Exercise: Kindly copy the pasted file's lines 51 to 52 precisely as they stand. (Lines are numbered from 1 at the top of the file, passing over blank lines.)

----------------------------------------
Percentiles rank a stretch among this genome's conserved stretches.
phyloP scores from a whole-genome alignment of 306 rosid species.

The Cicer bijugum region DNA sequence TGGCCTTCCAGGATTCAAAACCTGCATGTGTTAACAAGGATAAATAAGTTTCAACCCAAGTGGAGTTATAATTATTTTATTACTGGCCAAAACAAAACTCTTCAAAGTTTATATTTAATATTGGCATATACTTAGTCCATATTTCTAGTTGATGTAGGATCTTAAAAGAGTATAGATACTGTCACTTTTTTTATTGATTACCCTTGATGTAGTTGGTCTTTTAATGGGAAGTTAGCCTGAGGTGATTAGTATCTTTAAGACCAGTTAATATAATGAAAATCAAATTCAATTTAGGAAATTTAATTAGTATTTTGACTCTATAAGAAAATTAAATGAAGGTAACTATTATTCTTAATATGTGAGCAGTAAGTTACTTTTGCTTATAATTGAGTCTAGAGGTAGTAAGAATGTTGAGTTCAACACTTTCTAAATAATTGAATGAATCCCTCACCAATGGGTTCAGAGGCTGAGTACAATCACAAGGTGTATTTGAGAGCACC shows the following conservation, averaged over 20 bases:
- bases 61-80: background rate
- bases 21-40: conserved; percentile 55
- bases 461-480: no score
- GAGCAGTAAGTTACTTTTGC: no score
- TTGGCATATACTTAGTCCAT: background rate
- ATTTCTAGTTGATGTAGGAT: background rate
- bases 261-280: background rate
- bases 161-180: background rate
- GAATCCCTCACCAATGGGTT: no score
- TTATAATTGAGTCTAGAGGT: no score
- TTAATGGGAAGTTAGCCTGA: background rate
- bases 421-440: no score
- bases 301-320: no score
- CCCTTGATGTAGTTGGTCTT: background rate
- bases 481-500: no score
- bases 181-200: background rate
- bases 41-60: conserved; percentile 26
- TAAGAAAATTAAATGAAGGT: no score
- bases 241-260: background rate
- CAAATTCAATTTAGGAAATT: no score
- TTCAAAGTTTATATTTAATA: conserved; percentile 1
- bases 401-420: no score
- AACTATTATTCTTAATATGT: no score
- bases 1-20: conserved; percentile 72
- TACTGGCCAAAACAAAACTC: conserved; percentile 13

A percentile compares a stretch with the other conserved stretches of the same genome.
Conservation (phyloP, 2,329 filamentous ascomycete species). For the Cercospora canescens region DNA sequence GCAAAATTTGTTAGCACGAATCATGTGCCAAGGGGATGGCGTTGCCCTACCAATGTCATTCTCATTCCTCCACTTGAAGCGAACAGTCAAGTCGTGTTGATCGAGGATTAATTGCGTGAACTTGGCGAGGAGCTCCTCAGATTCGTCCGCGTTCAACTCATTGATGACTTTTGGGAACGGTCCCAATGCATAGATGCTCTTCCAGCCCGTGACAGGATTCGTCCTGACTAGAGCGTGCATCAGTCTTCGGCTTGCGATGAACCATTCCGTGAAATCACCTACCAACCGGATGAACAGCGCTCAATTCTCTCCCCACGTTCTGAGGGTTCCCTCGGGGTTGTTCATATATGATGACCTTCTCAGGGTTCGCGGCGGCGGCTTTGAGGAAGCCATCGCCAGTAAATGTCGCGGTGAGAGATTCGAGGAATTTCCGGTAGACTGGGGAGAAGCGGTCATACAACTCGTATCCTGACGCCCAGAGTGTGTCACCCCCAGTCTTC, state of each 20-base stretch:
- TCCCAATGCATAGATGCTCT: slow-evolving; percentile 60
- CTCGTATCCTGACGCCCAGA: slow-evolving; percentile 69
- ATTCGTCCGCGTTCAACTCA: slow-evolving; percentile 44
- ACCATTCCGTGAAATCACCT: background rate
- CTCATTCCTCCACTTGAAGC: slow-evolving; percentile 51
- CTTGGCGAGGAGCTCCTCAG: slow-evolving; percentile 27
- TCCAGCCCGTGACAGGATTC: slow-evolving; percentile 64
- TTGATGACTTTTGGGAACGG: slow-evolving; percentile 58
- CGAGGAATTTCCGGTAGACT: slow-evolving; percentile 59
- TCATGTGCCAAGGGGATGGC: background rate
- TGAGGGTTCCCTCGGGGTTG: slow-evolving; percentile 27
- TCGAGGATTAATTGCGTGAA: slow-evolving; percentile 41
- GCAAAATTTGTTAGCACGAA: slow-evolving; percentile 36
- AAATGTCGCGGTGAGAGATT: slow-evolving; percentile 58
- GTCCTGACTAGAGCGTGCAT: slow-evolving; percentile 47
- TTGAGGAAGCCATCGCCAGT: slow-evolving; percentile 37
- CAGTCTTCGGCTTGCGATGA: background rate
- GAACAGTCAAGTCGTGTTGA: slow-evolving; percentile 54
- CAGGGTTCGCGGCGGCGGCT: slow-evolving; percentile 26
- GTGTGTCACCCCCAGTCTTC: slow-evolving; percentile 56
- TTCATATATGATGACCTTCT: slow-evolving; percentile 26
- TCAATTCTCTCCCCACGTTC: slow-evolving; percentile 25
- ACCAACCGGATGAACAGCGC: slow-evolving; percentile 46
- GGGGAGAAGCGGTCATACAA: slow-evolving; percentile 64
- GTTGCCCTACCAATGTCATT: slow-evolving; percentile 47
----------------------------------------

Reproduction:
- TTCATATATGATGACCTTCT: slow-evolving; percentile 26
- TCAATTCTCTCCCCACGTTC: slow-evolving; percentile 25